The Dukes:- What, you might ask, are the average customers of lancaster's only art-house cinema like? The Dukes would probably like me to say that the Dukes does not have an "average" customer. It would, sadly, be more accurate to say that, apart from just before the film starts and just after it finishes, the Dukes does not actually have any customers whatsoever. Critics quibble at the quality and friendliness of the service, but I say to you, how friendly would you be if you were kept in solitary confinement all night, only to be exposed to the preposterous opinions of your average Dukes film-goer at the end of it all? Not that I shall cut them too much slack - they visit appropriately western-styled vengance upon us by selling drinks at "shirt-off-your-back" rates, and then take great pleasure in displaying no pleasure whatsoever in serving you. Cheers, lads.
The Ring'o'bells; Still has a beer garden to beat all the competition stone dead. In Lancaster, sadly, this is almost as big an accolade as, say, being voted least violent member of the IRA, or the smallest racist in the BNP. It also does not really compensate for the fact that the barman's a surly scot who rarely thanks you in a manner you're likely to believe, the quality of the beer can be highly variable, and on a cold winter's night, that terrifyingly hot fire seems to follow you round the room. There's some graffiti on the wall by Jools Holland who famously got locked in one night. If he wrote on my walls, I'd smack the bugger. Damned impolite, if you ask me.
The Royal:- serves great food at a reasonable price (Tapas, since you ask), and usually sells very cheap doubles on all spirits. There's a good and reasonably priced wine list, and the staff are usually quite jolly in their own way (at least , in a way you wouldn't find in, say, The John O'Gaunt). But it's still languishing down here, because a) I'm a bastard, b) I can't be arsed moving it up the list, and c) it very much resembles a 1980s wine bar, right down to playing Lisa Stansfield on the jukebox. Many would quibble at my retro angst, but I was a student in the 1990s, don't you know, and, frankly, if that kind of thing doesn't come dowsed in layers of irony so thick they should have been fashioned at Cammel Lairds, I come out in the most dreadful rash.

The Bobbin; Lancaster just hasn't been the same since the Alex closed down. However, those pining for the good old days will find a that the memories come simply flooding back at the Bobbin. There's nowhere to sit, it's full of miserable twats, any live music music is rendered unlistenable by the appalling acoustics, the beer tastes like somebody shat in it and you're more likely to get a diamond out of a dog's arse than to get friendly, prompt service at the bar. All they need to get is a fat miserable cunt to work as a bouncer at the end of a slow moving queue in the pissing rain, and it'll be like the whole of the last year never happened.

Pubs where No-one is welcome

The Merchants; I believe I first went into The Merchants on my second day in Lancaster, way back in October 1993. I have since spent several hundred hours in there, for reasons which I cannot satisfactorarily explain. It is, I think, fair to say that I have been served by one particular member of staff on the enormous majority of these visits, who in all that time has never once acknowledged me, anyone I know, or, indeed, anyone at all. Considering how much money I must have poured in and out of the place, I should have my own table in there. Instead, I'm lucky if I get a pint of anything approaching description as "beer". In fact, you're lucky to get anything, okay? You heard.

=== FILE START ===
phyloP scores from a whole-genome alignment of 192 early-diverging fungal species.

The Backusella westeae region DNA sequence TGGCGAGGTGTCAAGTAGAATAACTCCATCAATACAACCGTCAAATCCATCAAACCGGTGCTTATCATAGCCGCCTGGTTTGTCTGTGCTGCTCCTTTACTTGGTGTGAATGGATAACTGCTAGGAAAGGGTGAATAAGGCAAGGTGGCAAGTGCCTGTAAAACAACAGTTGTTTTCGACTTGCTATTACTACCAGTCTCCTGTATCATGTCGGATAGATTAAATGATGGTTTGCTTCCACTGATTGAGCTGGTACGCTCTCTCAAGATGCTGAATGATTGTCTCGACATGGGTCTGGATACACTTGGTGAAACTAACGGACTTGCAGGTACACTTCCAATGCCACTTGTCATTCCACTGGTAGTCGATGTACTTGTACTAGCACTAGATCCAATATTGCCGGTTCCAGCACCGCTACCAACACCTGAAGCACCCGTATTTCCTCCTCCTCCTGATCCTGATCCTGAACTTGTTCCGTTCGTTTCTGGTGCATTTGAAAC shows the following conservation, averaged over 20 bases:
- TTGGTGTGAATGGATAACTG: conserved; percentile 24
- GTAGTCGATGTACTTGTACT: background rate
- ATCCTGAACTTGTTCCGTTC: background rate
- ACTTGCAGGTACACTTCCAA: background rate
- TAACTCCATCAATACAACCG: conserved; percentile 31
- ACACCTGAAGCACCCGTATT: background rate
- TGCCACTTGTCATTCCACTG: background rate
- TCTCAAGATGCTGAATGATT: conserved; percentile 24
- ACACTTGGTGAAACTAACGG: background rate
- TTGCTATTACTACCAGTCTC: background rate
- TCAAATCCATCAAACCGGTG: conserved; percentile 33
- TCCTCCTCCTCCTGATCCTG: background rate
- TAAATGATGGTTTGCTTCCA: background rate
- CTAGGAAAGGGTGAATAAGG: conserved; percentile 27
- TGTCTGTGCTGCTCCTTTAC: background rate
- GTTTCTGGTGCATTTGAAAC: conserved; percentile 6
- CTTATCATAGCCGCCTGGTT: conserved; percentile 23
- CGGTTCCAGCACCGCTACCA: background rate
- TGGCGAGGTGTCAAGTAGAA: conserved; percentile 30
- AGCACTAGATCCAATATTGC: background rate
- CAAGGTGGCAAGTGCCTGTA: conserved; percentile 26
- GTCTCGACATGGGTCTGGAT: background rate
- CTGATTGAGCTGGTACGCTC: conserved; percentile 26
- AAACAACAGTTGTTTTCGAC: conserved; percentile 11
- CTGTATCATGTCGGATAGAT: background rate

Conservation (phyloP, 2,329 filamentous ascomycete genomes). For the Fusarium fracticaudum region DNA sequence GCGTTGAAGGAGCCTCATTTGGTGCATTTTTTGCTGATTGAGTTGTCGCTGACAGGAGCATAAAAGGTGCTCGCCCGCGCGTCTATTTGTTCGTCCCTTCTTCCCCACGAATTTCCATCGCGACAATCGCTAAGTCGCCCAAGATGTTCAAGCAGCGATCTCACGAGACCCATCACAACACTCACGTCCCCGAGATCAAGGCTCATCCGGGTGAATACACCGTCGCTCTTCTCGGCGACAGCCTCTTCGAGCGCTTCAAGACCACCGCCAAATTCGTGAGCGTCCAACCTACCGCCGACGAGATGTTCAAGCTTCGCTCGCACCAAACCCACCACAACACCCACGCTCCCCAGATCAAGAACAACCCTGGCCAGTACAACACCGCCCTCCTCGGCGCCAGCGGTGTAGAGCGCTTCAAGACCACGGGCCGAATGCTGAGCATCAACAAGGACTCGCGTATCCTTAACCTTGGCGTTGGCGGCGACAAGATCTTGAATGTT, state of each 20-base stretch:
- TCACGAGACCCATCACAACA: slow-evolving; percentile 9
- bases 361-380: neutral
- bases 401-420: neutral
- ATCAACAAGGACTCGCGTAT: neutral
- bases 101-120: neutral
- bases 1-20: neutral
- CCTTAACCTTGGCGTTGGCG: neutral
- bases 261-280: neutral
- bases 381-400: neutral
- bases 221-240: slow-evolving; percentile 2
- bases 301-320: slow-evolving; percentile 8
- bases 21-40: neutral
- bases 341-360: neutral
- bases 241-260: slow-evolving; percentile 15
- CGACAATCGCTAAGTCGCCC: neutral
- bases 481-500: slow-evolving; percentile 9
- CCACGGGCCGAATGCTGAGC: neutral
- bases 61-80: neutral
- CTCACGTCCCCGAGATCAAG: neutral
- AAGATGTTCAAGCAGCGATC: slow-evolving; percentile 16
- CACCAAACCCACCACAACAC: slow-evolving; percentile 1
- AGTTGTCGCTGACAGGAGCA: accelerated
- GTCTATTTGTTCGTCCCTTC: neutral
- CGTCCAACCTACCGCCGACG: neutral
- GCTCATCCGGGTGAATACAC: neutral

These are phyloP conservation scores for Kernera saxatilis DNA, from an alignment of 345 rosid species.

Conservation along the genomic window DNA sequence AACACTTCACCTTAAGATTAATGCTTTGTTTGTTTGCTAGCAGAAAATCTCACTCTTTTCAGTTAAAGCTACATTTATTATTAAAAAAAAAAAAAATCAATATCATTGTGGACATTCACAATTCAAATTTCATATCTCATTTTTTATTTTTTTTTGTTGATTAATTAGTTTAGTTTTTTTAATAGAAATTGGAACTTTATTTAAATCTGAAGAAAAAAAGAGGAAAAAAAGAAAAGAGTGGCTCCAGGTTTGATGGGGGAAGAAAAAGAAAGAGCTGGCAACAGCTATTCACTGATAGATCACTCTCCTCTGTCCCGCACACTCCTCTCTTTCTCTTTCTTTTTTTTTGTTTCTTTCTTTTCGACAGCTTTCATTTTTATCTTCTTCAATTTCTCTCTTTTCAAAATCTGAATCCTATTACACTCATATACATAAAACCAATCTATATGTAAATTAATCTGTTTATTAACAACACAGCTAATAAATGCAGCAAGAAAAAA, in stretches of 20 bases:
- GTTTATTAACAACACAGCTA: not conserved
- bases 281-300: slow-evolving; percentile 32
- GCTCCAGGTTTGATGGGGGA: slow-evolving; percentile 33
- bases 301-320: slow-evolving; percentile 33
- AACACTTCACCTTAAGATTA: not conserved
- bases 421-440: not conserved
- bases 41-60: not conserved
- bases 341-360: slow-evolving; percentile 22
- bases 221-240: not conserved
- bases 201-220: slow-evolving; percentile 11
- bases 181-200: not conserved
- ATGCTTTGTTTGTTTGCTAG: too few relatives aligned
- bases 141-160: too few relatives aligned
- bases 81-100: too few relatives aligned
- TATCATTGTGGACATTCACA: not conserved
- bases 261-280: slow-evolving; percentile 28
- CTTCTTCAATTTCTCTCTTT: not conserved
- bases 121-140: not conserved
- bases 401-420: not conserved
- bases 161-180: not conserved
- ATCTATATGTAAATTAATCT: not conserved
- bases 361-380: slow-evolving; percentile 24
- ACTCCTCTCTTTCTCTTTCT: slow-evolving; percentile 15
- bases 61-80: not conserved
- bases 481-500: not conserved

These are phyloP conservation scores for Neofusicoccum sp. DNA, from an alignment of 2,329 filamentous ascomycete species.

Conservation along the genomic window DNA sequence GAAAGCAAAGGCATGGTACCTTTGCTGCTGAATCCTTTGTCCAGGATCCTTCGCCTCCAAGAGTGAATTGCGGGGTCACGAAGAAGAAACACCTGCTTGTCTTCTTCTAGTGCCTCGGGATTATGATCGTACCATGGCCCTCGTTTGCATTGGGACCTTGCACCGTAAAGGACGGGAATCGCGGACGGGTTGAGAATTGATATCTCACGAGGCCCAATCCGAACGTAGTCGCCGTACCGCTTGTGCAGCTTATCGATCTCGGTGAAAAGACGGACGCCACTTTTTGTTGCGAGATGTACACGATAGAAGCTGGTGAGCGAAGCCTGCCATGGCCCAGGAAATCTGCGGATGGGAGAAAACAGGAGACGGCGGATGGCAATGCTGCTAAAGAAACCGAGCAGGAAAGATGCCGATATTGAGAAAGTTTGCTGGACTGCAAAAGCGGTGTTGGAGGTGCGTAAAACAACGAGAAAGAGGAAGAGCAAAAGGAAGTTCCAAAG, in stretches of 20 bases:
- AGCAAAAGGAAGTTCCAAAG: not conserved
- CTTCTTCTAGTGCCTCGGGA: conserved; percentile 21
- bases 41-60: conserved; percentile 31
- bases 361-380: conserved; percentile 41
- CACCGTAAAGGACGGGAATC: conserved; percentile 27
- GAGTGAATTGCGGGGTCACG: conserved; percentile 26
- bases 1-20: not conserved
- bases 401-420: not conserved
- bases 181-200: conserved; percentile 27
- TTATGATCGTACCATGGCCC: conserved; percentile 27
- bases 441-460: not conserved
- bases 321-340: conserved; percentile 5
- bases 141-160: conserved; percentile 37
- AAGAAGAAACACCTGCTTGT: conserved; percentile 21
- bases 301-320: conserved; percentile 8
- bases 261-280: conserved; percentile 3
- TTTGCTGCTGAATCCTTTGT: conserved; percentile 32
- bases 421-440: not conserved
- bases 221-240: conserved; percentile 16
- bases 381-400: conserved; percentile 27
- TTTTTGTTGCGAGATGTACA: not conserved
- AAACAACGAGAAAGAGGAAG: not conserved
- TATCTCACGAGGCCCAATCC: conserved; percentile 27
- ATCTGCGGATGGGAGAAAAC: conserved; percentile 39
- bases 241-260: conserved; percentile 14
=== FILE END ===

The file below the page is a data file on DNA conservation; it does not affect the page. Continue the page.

Ruxtons; Ruxton's is certainly the first pub we've ever come across to be themed after a famed local murderer, and if this isn't quite original enough for you, you'll be pleased to find that the entire pub - staff, decor, beers, locals, location, everything - is themed to incite even the meekest pacifist to acts of devastating brutality. Too few people these days can claim to be a local at Ruxton's, since no-one ever lives long enough to become a regular. Of late, the increasingly lawless climate in Lancaster's town centre hostleries has become so threatening that Ruxtons has started employing a bouncer. Most bouncers, I'm sure you will agree, tend to stand outside pubs trying to look as menacing and intimidating as possible. The bouncer at Ruxtons tends to stand furtively in the doorway, looking for all the world as though he's trying to give the impression that he hasn't been stood up.Yes, we make our own laws round these parts......
The Wagon & Horses:- I admit that if my house & livelihood were under constant threat of being subsumed by the indomitable forces of Mother Nature, my outlook on life might well be somwhat darker than it already is. So it is at the Wagon & Horses, where our carefree and lackadaisical staff have been bound, gagged and exiled to Siberia, and replaced by two young lasses who are gradually working their way up to total ignorance. They are every bit as interested in dealing with your order in a friendly and polite manner as they would be receptive and amused to find you pissing on the table. Previous years have seen the Wagon's cellar subject to flooding. On the basis of the Robinson's bitter I was drinking, it would seem that a considerable amount of water has yet to be shifted.